Rotary Or Mechanical Dial
A Rotary Or Mechanical Dial is an impulse sending device. When the subscriber lifts his handset, the D.C. loop is completed and steady current flows through the line provided by the exchange. The impulsing cam of the dial breaks the circuit as many times as the number dialed, thus producing pulses of current and sends it over the subscriber's line to the exchange.
The Rotary Or Mechanical Dial consists of finger plate with ten holes in it. These holes are equally spaced around 2/3rd of the outer ring of the finger plate. The numbers 1 to 0 are written on a number ring below the finger plate. These numbers can be seen through the ten holes of the finger plate. There is a finger stop adjacent to the digit "0". The rotation of the fingerplate is clockwise against the tension of a spring that restores it to its normal position, after dialing a digit. During the anti clockwise or reverse movement of-the finger plate, the speed of the plate is kept constant with the help of a "Governor". The governor is a mechanical device and consists of a number of weights on the spring. It moves along with the dial through gear assembly.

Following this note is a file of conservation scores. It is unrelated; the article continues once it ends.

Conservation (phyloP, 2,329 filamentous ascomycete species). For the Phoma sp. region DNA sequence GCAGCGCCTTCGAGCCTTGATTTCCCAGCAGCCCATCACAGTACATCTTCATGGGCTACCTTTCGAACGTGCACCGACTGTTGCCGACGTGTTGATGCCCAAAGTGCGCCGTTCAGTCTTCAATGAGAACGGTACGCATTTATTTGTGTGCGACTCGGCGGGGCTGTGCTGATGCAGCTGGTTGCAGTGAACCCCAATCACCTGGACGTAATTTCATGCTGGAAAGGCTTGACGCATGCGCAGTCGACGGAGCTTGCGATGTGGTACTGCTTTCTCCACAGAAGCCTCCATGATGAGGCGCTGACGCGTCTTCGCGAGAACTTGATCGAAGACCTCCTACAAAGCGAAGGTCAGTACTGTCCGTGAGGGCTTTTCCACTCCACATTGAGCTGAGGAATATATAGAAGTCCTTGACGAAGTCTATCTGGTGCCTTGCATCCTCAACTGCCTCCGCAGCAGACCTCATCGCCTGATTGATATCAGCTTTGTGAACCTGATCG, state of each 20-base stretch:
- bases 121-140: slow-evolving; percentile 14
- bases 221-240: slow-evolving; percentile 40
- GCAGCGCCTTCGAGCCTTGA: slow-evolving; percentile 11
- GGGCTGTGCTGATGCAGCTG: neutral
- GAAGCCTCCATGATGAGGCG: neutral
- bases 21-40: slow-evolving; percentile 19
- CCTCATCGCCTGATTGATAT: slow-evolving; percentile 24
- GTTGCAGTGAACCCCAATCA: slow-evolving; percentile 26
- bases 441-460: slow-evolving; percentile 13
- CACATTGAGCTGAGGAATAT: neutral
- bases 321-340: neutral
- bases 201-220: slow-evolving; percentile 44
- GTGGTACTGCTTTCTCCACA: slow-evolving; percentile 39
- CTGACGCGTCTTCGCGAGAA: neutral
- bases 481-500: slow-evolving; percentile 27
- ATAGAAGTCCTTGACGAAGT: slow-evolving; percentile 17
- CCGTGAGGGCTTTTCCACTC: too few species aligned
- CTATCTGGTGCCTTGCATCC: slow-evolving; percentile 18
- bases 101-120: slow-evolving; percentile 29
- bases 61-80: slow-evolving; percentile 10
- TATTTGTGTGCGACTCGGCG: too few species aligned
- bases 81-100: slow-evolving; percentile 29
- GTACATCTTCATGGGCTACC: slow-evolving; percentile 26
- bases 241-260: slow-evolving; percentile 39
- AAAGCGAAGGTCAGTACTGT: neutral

- when dialing, due to the interruption of current clicks are produced and are acceptable. The off-normal contacts are used to bypass the speech circuit wh3 current from the exchange flows through them and.
- when the contacts close the impedance of the line reduces, hence the current increases. The constructional detail of the rotary or mechanical dial is shown in the figure